Displaying items by tag: China
In 2013, China's President Xi Jinping said that ‘whoever controls data has the upper hand’, and ever since he has been on a technological quest to build what some call a blueprint for a digital dictatorship. It would not only allow China's communist government to control huge volumes of data on its own citizens but also of those around the world. Dustin Carmack, who worked as chief of staff for the director of national intelligence, said, ‘You are talking about vast amounts of data they are running between, either in covert or overt cyber-attacks. In other realms, they are sucking up massive amounts of data around the globe that could have nefarious purposes in the long run.’ China has over 415 million surveillance cameras deployed throughout the country. Beijing uses digital currency, social security cards, social credit systems, and online interactions to keep an even closer eye on its citizens. Experts say China wants to be the global leader in exporting its authoritarian surveillance tech to other like-minded regimes.
The Omicron variant has spread globally. Leaders hoping lockdowns and travel bans had ended now face disruptions that could affect their economies and popularity. Italy’s PM Mario Draghi has made economic recovery a cornerstone of his leadership, but he is under fire for enforcing some of the strictest vaccine mandates in Europe. His honeymoon period could be derailed if further lockdowns or disruptions send the economy into a nose-dive. Inflation and supply-chain chaos are headaches for America. Uncertainty over Omicron threatens to make things worse after a wobbly economy and a shambolic departure of troops from Afghanistan. Biden’s handling of the pandemic previously inspired voter confidence but has now caused his popularity to drop. It is unlikely that he will take risks that could harm the US economy. China’s president is pursuing an increasingly elusive zero Covid strategy. If Omicron is more transmissible than previous variants, China's leadership could be questioned domestically.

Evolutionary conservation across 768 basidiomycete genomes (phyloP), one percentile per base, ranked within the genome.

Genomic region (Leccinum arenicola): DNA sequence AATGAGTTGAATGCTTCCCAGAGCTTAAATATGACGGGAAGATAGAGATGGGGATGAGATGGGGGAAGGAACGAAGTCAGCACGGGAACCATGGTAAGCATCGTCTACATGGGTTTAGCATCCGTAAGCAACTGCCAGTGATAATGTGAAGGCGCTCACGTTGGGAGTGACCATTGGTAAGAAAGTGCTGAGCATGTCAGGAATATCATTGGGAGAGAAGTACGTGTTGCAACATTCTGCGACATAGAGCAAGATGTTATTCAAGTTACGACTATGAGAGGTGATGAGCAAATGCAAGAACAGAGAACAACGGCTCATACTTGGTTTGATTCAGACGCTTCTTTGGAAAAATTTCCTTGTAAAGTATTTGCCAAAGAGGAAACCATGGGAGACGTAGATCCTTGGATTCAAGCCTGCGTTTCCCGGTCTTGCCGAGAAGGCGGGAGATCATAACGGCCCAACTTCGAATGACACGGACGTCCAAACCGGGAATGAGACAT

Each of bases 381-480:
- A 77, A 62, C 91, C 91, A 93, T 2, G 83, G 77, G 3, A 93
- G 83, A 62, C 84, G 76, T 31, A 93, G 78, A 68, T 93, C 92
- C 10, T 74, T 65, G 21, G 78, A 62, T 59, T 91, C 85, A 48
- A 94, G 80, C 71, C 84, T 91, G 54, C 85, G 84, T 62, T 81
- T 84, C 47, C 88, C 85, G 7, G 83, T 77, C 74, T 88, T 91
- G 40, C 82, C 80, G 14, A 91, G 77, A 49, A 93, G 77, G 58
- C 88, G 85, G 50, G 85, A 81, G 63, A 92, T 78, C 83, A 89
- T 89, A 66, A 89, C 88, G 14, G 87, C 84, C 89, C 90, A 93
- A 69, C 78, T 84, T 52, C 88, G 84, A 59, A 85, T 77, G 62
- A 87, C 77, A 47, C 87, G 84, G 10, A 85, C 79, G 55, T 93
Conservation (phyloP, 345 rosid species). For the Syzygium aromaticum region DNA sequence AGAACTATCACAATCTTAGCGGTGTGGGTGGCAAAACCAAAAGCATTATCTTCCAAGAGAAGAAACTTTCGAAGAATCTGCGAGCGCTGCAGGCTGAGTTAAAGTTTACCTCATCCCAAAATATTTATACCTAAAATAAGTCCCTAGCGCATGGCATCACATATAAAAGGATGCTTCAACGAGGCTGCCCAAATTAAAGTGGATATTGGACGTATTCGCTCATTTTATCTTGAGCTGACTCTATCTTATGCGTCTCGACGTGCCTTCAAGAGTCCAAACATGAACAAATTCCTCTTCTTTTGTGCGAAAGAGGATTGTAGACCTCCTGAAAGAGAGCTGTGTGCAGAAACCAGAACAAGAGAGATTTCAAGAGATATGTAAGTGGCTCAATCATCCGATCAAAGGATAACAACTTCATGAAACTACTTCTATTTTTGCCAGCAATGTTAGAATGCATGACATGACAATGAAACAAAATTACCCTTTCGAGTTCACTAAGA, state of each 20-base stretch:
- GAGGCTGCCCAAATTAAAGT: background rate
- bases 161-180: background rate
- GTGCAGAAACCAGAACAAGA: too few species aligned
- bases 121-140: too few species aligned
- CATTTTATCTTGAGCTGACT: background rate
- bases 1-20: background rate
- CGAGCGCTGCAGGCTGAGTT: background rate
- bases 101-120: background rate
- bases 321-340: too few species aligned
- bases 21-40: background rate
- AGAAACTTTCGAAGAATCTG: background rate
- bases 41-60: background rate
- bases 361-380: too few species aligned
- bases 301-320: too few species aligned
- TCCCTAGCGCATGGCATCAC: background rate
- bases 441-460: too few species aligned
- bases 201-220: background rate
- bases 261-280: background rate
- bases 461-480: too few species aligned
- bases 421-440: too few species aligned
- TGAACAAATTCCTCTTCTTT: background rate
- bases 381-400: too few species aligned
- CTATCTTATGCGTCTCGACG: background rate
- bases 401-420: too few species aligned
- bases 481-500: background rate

Space satellites have become strategic assets and valuable military targets. China has vowed to become the world's leading space power by 2045. In 2019 it landed its Chang'e-4 lunar probe on the far side of the moon - something which had never been done before. The US air force secretary said, ‘China has moved aggressively to weaponise space. Conventional deterrence and operations depend on access to communications, intelligence, and other services provided by space-based systems. As a result, China has pursued and fielded a number of weapons systems in space designed to defeat or destroy America's space-based military weapons systems and ability to project power.’ Much of what happens in space affects life on earth. The 3,000+ active satellites orbiting earth today and their services have become indispensable. Among these are US military-operated GPS satellites for positioning, navigation and timing, serving military and civilian needs - for example taxis, grocery delivery services, monitoring weather, and communications.